In Your Face: Photography In The Age Of Virtual Reality

Photography In The Age of Virtual Reality
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Just as this issue was going to press, Pokémon GO swept the country. Overnight it seemed like everyone was looking face-down at their phones, flicking pretend balls at pretend creatures. Thanks to the intelligent use of a smartphone’s camera, developer Niantic is able to superimpose the various wild Pokémon in a video stream of the real world, a... Read more

DxO OpticsPro 11

The latest iteration of DxO’s RAW Raw converter and image processing software, OpticsPro 11, offers a couple of new features that really piqued our interest.
DxO OpticsPro 11 - Herbie After
DxO is best known for DxOMark.com, a website that publishes a vast database of quantitative measurements for thousands of lenses and cameras. That information is not gathered for consumer information but to power its image-editing software. The DxO suite of tools uses the analysis of the imaging characteristics of camera equipment to correct any inherent... Read more

Going Retro: Antiquing In The Digital Darkroom

Take your portraiture down Memory Lane with some easy and versatile after-capture techniques
Going Retro: Antiquing In The Digital Darkroom
Oliver “Pork Chop” Anderson was an impromptu tap dancer on New Orleans street corners for many years. I photographed him on Polaroid 55 P/N film for a gallery exhibit themed around characters in the picturesque French Quarter during Mardi Gras. To connect Pork Chop to his folksy style of entertainment and also to the historic neighborhood where... Read more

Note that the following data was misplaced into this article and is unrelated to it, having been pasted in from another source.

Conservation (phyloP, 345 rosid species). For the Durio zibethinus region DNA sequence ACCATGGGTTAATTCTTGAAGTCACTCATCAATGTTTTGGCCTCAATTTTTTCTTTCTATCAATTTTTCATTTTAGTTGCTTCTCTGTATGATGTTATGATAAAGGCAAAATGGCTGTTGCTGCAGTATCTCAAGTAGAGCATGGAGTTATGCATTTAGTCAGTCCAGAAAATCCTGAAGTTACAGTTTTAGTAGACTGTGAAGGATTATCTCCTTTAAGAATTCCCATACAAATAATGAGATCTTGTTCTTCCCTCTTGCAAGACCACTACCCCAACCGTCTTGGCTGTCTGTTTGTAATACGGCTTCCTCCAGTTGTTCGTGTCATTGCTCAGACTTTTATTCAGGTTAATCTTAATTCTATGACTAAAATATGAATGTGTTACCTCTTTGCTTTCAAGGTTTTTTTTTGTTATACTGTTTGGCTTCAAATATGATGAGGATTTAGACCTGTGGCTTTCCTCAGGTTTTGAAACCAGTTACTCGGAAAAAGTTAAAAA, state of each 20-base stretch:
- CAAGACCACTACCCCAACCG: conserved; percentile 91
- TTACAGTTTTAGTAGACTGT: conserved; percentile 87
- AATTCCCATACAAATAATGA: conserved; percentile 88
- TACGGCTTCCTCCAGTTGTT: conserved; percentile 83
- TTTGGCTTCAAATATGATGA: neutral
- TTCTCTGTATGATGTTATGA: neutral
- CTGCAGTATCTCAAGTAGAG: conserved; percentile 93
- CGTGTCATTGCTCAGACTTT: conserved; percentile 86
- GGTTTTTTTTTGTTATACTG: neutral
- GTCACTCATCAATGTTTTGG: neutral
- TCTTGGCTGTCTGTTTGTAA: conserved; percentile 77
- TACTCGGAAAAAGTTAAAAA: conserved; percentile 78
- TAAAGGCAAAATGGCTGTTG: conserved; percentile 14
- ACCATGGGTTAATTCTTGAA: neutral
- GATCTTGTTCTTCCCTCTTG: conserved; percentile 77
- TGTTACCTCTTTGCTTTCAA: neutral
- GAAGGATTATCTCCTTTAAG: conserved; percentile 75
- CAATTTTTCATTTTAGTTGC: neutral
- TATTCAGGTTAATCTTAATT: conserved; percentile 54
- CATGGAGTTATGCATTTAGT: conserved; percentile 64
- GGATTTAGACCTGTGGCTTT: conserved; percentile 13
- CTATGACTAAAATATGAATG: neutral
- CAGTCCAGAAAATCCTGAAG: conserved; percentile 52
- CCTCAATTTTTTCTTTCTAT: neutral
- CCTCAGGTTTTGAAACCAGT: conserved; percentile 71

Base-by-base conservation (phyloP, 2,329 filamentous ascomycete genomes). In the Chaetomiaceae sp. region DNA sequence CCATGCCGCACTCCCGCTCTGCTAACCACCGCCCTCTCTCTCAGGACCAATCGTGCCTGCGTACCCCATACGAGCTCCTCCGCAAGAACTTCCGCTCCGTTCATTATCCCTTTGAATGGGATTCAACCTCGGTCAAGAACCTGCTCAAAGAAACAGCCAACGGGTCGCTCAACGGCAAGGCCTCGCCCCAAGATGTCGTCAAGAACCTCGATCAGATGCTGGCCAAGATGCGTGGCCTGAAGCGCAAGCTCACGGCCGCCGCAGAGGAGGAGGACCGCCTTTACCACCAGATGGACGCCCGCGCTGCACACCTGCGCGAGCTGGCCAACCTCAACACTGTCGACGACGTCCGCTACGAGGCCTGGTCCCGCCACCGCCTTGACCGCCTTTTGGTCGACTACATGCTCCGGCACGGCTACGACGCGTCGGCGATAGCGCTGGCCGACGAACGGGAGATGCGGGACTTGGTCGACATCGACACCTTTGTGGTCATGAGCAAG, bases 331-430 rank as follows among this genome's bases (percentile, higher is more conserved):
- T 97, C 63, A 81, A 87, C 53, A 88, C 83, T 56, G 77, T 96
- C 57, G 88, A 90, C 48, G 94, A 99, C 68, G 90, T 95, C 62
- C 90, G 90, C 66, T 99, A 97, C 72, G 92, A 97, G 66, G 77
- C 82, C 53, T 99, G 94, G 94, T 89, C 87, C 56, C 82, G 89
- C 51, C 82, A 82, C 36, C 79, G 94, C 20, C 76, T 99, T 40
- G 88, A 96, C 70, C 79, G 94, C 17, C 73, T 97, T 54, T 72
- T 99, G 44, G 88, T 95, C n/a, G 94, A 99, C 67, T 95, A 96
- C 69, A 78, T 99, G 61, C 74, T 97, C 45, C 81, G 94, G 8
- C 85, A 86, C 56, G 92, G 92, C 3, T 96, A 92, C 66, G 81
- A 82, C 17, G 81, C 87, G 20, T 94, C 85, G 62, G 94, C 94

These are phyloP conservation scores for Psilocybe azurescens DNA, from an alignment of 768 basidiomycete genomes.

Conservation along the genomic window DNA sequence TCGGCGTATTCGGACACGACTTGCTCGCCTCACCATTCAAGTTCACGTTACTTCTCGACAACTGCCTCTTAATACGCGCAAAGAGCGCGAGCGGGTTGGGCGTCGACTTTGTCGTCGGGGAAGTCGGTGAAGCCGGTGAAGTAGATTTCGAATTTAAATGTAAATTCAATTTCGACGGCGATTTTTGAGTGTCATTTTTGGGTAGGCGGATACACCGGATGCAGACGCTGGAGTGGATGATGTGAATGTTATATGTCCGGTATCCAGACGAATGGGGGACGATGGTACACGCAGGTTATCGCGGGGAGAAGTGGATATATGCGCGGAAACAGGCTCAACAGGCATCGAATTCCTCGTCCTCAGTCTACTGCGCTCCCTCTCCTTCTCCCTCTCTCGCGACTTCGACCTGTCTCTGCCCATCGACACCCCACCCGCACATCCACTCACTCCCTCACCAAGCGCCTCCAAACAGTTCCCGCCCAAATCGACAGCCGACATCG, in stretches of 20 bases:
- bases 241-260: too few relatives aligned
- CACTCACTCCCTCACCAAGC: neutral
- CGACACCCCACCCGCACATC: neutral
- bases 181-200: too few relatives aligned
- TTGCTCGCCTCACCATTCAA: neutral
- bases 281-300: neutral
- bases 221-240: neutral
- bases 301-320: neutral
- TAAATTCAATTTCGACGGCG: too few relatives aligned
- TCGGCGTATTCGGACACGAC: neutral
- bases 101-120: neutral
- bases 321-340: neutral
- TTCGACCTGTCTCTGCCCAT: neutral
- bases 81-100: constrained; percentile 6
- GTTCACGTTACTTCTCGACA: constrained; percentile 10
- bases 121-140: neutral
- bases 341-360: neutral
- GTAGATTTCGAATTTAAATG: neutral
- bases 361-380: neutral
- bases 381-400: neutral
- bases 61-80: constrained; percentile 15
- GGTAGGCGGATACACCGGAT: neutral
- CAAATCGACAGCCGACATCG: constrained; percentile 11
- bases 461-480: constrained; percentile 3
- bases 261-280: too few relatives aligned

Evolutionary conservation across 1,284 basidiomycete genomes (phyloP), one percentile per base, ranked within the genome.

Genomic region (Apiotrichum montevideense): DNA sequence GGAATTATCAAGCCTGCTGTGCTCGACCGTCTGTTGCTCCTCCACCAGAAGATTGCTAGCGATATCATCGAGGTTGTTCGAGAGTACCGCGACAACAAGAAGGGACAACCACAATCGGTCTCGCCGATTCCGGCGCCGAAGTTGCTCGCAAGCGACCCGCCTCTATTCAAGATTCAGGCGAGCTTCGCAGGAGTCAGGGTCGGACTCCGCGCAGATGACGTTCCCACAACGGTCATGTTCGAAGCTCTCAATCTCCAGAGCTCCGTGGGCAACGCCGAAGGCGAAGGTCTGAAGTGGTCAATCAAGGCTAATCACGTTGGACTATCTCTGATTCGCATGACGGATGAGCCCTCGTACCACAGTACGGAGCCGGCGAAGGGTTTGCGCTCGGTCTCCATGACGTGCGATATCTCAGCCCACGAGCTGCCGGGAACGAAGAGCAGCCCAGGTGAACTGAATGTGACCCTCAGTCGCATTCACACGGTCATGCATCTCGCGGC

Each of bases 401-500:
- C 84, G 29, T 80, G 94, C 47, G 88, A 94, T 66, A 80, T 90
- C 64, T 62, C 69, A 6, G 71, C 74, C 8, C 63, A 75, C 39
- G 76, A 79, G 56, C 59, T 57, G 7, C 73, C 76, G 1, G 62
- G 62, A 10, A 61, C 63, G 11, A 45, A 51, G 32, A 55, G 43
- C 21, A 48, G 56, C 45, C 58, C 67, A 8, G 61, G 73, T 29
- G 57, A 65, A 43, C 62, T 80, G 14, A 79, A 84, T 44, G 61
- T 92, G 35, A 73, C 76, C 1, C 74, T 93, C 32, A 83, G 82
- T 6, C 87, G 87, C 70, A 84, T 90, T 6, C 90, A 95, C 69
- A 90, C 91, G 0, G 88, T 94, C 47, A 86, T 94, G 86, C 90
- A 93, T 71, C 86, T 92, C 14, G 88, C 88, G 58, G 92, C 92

The Art Of Seeing Details

Legendary photorealistic illustrator Bert Monroy knows how to pay attention to the little things, a skill all photographers should develop

It’s not often that we profile an illustrator in Digital Photo Pro, but Bert Monroy isn’t your average artist. He’s part painter, part retoucher, and as far as we can tell, part camera. Monroy’s complex, intricate work includes a level of detail that seems impossible for a human to appreciate, let alone duplicate. For decades, Monroy has not... Read more

Pulling Stills From Motion

Thanks to the resolution of 4K video, photographers can shoot motion and pull out client-worthy still images

The moving images we see when we watch videos and movies are really just an optical illusion, a trick played by our brain when it’s shown a certain number of images in a short enough time. At about 30 images per second, the motion caused by this stream of still images becomes indistinguishable from the motion we perceive from actual moving objects.... Read more

Monochrome Conversion

Instead of always taking a one-click solution, learn how to take control over the subtle tones to create richer, more nuanced black-and-white images

There’s no denying the classical appeal of black-and-white photography. Whilst a certain style of color, for example, Kodachrome of the ’80s, or the pale washed-out negatives of the ’60s and ’70s, or Velvia of the ’90s, evokes the nostalgia of a certain period in time, the very lack of color has the completely opposite... Read more